Archive for January, 2008

There are a couple of blog entries regarding Bible publishing and the future of the industry in the electronic age. The first is from J. Mark Bertrand and the other is from the ESV blog where the presentation given by Stephen Smith at the recent Bible Tech ’08 Conference is available.

The two are quite disparate in their scope but it is interesting to see where the future of Bible publishing may be going. Stephen Smith’s presentation as well as the recent conference dealt with the electronic aspects of the future of the Bible while Mark’s post is a manifesto as to what he thinks the Bible publishers should be taking a note of.

The advancements in electronic media have filtered down to the marketing of the Bible and Bible related products. It is not just technological advancements that are of interest but also marketing. I come from a church movement that is quite insular, I used the same Bible translation for the better part of nine years. If not for the information made available through the ‘net I never would have made the switch to the ESV, NASB and Geneva Bible. Even the use of pigment liners for writing in your Bible, these are pens I knew of while at Art Center College of Design, where my friend was a graphics major. Now my blog entry on the pigment liners has been picked up by a few bloggers as well as message boards.

What is the future of the e-Bible? or what of computer programs that will facilitate in-depth Bible studies both for the lay and the clergy. There are several computer programs available that have multiple translations, interlinears and manuscripts in Greek and Hebrew as well as many other features. You can already access the ESV through your iPhone, I am sure it won’t be long before your favorite translation will be available as an iTunes download. But then again, what do I know? I am not the most technically adept person.

Coming from a completely different perspective is Mark’s manifesto. While the future of the Bible in electronic format looks bright, the printed form may be on the decline. The printed form is plagued by cheap bindings, bad covers, and gaudy designs that appear to come from a design team that just graduated from crayons and butcher paper. Speaking of paper, most Bibles are printed on paper that was rejected by USA Today and smudges just as easily.

That is not to say that quality Bibles are not available, it’s just that they are harder to find in the milieu of modern publishing. It seems as though publishers are giving the people what they think they want rather than giving them what they really want or really need. Premium editions are not all that they should be, many suffer from poor print quality, paper quality and overall binding quality. One of the big problems with the premium editions is the marketing of these editions, few if any Bible publisher knows how to take advantage of the internet and Christian bookstores are becoming more and more corporate and less and less likely to carry a Bible edition that can cost close to $200.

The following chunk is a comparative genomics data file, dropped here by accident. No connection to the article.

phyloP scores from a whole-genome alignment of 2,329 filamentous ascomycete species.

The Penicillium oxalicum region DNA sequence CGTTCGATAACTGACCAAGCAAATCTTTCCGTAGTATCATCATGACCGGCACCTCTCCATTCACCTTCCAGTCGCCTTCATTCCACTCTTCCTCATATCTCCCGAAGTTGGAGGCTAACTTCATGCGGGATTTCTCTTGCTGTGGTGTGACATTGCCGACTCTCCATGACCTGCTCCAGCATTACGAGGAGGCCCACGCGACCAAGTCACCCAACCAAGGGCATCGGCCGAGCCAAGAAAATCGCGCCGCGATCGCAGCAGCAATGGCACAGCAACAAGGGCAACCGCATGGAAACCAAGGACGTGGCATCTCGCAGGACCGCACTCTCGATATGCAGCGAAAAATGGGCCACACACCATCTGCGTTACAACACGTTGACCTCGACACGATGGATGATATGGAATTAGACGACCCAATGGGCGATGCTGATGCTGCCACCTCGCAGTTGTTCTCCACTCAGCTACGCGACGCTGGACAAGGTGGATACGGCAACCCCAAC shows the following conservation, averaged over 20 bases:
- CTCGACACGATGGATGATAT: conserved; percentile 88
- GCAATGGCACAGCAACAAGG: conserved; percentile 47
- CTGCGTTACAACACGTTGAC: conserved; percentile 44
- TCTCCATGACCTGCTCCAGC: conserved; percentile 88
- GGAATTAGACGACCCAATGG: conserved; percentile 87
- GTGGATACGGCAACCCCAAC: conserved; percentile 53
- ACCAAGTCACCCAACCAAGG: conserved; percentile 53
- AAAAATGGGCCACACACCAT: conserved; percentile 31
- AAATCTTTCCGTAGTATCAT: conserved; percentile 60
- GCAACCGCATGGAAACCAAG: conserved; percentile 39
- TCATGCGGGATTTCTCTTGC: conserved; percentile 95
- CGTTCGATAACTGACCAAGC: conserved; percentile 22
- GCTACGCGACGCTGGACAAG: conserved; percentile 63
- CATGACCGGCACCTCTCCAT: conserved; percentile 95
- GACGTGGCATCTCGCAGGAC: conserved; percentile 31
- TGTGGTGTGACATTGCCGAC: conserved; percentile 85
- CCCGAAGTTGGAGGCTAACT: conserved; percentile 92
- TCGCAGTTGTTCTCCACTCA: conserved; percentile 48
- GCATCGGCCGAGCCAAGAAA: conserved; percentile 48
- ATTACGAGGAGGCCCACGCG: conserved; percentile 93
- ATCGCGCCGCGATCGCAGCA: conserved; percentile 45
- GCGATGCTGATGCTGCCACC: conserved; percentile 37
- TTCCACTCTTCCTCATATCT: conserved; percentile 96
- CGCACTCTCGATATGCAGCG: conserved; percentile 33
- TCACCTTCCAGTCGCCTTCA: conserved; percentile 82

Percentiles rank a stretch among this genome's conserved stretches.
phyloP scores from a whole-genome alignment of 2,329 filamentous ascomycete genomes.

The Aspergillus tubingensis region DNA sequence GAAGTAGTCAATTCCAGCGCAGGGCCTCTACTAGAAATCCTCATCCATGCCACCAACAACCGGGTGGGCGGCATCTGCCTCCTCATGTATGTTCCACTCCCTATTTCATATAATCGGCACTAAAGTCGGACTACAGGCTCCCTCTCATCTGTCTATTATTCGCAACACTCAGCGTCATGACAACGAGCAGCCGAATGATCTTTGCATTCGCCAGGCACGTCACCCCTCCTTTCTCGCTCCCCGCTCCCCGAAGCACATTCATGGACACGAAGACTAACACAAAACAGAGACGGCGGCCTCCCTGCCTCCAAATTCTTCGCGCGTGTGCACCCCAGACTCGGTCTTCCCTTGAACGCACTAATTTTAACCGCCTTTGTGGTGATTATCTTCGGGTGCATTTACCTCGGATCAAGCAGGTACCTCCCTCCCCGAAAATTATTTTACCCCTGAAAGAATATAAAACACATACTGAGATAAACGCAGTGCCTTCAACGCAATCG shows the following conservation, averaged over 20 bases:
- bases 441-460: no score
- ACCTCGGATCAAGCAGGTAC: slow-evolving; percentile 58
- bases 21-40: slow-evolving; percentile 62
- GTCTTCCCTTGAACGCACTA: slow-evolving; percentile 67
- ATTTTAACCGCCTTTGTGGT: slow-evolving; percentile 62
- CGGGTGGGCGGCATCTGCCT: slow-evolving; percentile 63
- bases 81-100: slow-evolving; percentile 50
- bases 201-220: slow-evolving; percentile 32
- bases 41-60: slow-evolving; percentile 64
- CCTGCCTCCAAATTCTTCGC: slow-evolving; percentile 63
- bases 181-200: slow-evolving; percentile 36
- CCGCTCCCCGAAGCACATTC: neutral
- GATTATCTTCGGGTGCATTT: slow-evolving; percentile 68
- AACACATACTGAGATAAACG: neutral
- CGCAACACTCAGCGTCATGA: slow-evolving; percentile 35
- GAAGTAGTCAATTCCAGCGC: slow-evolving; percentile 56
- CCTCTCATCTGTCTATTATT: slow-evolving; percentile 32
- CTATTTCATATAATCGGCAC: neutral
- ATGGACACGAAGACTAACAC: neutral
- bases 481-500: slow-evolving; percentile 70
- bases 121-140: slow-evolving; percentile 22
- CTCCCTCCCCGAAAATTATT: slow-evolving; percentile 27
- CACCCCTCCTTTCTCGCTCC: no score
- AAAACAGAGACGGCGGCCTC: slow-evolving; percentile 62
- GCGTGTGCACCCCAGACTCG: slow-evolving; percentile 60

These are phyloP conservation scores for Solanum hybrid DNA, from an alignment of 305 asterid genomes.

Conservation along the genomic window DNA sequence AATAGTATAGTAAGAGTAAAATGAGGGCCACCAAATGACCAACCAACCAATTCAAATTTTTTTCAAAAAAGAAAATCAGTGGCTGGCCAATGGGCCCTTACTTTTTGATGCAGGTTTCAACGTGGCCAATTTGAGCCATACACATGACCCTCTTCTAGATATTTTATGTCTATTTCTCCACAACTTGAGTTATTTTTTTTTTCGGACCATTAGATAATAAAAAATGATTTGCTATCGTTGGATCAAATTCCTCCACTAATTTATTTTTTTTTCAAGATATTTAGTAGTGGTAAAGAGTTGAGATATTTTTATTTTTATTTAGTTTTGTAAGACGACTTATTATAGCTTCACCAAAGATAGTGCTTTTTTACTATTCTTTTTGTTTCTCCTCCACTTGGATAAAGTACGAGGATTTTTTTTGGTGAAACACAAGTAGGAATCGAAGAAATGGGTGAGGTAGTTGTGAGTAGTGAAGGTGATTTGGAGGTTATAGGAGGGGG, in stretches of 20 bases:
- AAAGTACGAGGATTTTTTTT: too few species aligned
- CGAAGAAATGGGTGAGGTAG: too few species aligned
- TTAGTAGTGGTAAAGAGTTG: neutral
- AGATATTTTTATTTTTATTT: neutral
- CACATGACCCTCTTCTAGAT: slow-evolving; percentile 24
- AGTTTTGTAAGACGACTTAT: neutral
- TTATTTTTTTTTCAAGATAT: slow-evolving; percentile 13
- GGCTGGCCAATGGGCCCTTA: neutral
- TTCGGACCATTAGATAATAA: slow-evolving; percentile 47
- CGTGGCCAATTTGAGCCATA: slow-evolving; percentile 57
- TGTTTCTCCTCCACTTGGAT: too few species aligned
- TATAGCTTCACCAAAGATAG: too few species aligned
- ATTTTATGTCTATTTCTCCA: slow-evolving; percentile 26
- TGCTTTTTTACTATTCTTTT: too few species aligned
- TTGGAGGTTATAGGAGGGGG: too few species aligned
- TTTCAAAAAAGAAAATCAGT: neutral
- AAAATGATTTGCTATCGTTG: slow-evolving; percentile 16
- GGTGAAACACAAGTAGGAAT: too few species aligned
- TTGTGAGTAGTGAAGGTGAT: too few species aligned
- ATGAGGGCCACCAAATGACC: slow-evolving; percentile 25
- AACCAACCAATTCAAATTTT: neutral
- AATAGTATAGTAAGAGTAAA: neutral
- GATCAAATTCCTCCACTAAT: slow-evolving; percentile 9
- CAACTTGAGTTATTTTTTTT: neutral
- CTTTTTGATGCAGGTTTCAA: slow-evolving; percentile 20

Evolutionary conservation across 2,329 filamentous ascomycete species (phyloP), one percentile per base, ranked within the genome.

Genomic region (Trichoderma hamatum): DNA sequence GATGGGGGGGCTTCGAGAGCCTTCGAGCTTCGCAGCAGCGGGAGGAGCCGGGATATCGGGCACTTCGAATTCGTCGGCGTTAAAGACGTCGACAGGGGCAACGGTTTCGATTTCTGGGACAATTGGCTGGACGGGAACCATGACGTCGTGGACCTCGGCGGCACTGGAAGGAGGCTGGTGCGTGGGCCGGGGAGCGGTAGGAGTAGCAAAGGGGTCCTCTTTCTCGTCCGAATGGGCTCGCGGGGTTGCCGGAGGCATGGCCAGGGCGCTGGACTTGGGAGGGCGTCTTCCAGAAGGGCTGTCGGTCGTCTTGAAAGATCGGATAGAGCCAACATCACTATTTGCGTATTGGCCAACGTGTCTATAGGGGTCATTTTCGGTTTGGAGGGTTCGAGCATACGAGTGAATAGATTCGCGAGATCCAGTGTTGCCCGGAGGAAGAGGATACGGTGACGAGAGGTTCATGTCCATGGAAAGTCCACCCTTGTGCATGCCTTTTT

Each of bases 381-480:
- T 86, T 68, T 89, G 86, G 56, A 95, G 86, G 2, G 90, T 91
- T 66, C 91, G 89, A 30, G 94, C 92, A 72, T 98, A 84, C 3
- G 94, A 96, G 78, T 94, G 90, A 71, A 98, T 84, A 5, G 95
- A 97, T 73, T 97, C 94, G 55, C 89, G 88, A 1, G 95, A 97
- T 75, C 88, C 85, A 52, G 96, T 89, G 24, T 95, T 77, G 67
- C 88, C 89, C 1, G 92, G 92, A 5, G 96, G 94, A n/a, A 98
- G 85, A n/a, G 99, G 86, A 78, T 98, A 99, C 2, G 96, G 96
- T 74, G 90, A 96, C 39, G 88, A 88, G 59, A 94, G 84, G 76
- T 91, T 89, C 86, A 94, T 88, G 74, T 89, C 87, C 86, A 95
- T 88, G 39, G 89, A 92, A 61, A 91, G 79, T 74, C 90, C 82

There is a lack of education in Bible publishing at the most basic level, among the consumer. The worst of it is, there are few publishers that are doing anything about it. There is a disconnection between the publishers the retailers and the consumers and the real looser in all of this is the consumer.

As part of any future marketing strategy, publishers should take advantage of bloggers and start sending Bibles to the more popular blogs for review and for input on new and unreleased editions.


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Dear Sirs,

As a loyal user of the ESV, I want to commend you on the work that has been undertaken in producing such a usable translation that is faithful to the ancient manuscripts, faithful to the tradition of English Bible translations going back to the work of William Tyndale and for publishing a translations that is very readable. I feel it safe to say that the ESV has a very loyal following.

Much of the success of the ESV has to do with the translation itself. As I have already stated, it is easy to read while retaining the literary qualities that make reading a joy. The other reason for the success is the many editions that have been released that appeal to a wide spectrum of end users. There is nary a void that can be filled by a new ESV edition that isn’t already available.

This leads me to the reason for writing this open letter to you. There are many, including myself, that await anxiously the arrival of the new Personal Size Reference ESV that is expected to be released Feb. 29. As well you know, it will be available in four editions, one in genuine leather and three in TruTone. There appears to be a glaring omission, that of a calfskin edition.